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Murach's ADO.NET 4 Database Programming with C# 2010
Author(s): Anne Boehm and Ged Mead
Published: 2011, ISBN 978-1-890774-63-9, 714 pages, 320 illustrations
Publisher (more . . .):   Murach




 Five out of Five Stars
  Reviewed: November, 2011
  Reviewer: George McCarrolle
       When I read the previous edition of this book concentrating on ADO.NET 3.5 I was not thoroughly impressed. However, this new ADO.NET 4 edition is vastly improved on the old edition. Having read other Murach publications over the past few years the style of instruction is unchanged. As you begin to thumb through the book notice the layout of all Murach books; the left side is setup for the user to read the test in that particular section, while on the right hand side is reserved screenshots and detailed descriptive data. This style serves the reader well; it allows you to understand the basic concept while being immersed with the actual look and feel of the application you creating.

     The only gotchaís I should mention before I delve into the book is the need to have Visual Studio 2010 installed. If you donít have Visual Studio 2010 IDE installed you must do so right away. All of the code examples throughout the book along with the code examples you can download from the website use Visual Studio 2010 IDE. The other gotcha is based on the fact that C# is the language of choice, okay a very obvious choice for me, but I must mention it none the less. With that, it must be stated that this book is a great primer for Visual Studio. As you walk through the book, you canít help but come away with a greater appreciation of Visual Studio 2010 IDE and what it can accomplish when paired with a good programmer.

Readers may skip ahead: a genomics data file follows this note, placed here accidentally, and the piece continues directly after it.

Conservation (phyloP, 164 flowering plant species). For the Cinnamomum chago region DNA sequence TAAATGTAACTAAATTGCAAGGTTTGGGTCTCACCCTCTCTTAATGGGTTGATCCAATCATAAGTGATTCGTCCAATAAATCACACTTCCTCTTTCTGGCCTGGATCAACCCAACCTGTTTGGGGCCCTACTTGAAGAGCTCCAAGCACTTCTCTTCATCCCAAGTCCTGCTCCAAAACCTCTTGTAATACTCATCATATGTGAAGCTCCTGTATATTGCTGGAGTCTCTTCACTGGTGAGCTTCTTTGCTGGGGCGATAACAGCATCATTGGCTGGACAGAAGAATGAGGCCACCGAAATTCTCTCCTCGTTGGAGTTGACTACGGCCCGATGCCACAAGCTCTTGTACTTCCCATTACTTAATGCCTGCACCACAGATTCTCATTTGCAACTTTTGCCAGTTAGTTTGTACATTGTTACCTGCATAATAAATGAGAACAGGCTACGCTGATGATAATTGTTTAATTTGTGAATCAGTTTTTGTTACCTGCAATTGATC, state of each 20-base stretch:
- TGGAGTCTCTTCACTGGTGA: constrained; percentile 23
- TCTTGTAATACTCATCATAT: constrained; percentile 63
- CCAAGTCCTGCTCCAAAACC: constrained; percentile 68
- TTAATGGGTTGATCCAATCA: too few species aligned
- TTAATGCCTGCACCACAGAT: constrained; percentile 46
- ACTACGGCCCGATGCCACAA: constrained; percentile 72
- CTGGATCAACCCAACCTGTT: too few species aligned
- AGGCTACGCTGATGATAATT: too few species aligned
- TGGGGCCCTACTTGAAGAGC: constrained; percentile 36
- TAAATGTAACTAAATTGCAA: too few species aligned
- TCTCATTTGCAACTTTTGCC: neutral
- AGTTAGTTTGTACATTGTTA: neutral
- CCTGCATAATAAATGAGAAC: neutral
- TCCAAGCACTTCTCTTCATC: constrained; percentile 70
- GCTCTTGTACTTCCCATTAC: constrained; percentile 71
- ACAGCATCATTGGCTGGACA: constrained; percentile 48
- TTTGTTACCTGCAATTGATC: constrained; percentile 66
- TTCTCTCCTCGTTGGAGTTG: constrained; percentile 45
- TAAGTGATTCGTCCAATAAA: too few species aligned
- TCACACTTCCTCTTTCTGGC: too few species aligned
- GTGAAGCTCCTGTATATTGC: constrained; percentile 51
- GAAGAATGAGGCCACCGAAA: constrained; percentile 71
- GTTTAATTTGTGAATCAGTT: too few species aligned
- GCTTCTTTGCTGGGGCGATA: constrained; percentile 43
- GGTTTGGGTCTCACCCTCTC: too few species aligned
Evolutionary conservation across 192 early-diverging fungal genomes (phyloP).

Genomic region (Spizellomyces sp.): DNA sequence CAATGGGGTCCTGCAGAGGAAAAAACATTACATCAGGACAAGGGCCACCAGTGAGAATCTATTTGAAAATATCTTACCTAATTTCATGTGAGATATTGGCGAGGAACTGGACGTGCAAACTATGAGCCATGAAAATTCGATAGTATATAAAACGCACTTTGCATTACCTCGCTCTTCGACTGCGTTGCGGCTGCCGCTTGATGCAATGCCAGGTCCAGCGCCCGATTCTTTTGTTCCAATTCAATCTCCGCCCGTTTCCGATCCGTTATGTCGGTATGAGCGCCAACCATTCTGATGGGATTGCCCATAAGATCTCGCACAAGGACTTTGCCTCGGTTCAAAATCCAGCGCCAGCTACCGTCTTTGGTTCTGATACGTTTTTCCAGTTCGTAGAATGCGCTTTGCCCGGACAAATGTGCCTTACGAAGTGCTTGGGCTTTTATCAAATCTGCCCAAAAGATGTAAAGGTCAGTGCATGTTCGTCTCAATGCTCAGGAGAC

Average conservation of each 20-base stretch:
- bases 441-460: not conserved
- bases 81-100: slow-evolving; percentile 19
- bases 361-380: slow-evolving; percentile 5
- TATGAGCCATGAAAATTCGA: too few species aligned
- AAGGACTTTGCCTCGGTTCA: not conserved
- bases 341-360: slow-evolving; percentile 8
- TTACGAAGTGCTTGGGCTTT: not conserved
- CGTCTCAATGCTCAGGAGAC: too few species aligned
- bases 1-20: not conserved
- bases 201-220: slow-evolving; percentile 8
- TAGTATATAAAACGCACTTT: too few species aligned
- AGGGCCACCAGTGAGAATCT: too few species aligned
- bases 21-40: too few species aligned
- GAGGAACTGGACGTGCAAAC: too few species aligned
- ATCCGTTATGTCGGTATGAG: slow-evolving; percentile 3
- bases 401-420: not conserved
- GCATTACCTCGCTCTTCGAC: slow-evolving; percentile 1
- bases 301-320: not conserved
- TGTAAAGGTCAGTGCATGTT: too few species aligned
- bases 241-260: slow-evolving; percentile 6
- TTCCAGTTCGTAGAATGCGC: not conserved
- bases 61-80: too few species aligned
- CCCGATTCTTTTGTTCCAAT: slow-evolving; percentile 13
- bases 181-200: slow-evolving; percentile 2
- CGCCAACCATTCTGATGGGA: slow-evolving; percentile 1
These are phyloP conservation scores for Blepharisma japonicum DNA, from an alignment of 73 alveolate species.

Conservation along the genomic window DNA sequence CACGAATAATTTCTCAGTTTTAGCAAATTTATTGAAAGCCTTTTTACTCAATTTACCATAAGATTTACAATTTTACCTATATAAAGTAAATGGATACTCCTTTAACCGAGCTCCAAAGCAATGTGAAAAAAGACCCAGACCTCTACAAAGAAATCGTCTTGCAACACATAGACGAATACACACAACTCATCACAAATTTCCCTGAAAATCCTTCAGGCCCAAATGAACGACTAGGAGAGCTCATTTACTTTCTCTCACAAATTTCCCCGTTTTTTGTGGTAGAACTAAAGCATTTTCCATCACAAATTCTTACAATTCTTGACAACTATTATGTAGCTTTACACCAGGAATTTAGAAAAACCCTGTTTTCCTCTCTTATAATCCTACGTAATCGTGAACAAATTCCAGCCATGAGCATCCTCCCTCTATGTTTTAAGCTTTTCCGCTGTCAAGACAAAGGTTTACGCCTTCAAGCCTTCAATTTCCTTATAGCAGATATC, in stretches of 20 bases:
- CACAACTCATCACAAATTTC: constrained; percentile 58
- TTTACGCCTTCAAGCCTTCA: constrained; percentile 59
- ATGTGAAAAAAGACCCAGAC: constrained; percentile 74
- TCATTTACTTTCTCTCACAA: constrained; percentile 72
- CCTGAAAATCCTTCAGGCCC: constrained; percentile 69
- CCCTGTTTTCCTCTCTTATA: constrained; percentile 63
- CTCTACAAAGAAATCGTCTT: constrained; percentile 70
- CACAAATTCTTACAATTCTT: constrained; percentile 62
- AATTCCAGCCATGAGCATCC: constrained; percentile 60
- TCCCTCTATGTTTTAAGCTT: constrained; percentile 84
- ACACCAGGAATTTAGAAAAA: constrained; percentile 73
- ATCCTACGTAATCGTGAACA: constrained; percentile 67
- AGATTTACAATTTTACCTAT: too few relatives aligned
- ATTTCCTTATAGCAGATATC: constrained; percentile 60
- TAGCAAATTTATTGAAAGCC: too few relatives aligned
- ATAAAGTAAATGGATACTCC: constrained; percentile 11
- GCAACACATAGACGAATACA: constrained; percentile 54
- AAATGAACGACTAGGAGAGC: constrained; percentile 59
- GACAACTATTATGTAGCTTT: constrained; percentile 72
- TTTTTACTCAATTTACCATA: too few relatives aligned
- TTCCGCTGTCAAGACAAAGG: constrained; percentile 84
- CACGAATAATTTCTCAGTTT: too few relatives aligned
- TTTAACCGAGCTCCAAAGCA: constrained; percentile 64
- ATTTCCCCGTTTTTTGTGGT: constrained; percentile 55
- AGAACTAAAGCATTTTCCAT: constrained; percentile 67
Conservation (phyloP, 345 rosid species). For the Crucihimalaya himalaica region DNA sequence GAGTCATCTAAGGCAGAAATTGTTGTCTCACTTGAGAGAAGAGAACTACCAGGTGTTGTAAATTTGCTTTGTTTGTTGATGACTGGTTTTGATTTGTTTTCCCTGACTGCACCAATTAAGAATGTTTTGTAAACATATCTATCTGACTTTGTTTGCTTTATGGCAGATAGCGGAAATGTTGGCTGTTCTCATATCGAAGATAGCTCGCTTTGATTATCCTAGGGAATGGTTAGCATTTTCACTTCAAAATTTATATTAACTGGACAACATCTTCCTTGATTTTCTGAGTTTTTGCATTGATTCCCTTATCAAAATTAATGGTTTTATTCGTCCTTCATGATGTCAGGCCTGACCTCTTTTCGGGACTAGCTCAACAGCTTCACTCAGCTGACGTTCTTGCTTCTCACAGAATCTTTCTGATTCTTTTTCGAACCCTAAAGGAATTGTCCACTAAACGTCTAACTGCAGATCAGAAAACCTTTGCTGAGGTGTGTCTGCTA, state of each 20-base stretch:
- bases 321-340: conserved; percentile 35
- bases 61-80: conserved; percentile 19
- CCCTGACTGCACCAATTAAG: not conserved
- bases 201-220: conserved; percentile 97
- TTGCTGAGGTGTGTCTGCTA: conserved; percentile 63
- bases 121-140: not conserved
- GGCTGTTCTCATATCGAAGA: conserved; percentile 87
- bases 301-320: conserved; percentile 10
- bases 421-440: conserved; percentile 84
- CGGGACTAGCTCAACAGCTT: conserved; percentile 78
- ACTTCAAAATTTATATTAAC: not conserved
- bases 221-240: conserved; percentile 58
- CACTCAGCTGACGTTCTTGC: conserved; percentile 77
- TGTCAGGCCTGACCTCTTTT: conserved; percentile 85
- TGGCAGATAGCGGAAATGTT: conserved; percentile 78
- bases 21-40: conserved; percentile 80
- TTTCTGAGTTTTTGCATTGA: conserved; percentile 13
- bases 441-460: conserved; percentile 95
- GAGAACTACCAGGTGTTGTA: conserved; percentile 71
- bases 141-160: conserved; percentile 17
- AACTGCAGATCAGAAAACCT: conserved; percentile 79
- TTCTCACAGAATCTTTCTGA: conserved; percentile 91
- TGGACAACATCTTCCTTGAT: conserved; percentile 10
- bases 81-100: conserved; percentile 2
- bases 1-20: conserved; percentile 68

If you are new to ADO.NET then this is the book for you. The instruction starts with a basic introduction to databases, then ADO.NET. At this point, the book moves into more specific content tailored around creating a working ADO.NET application that allows end users to view and interact with the data.

     The book is really designed for programmers new to ADO.NET, but not new to C#. The book focuses on ADO.NET from a C# development perspective. For programmers who live in the C# world this will not be an issue. I come from the background of C++ and Java, and thus I needed to brush up on my C# when I purchased the ADO.NET 2008 version a few years ago. In the mean time I have enjoyed learning C#, along with creating various programs due to this book.

     I learned a lot from this book. It introduced me to areas of Visual Studio that I had never seen before, as well as LINQ and Entity Framework. There's a great deal of material here, and it is presented in great fashion. It lives up to the Murach claim that their books are "several books in one", replacing what would otherwise be a book on ADO, a book on LINQ, and another book to solidify the topic. The depth of the instruction is second to none. The other item worth mentioning is this book only focuses on SQL Server, but I suspect if you are using another RMDBS such as Oracle you may use Apex or something else to pull and display your database data.

     As I moved through the section of the book while working with the download code examples provided I was struck by how easy it is to learn the various concepts the book is teaching. In most books you are given two ways to digest the information. One way is have all of the information thrown at you, and you hope youíll come away with some sense of what you are doing, or the other way is to immerse you in the code and have you learn the programming skills using the hands on method. This book, along with all of the books in the Murach series allow the reader to use both options and this greatly enhances the learning experience. I personally have several Murach books in my collection.

     I personally enjoyed the section on XML data, along with the updated LINQ and Entity Framework section as well. All in all, this book will allow you build a solid C# ADO.NET programming foundation. If database programming is your chosen endeavor, this publication along with downloadable product files will eventually make you a rock star. As with all tools this book will not teach you everything you need to know about ADO.NET, but it will teach you the proper skills to advance, along with a programmerís natural curiosity to learn more success is not too far away.
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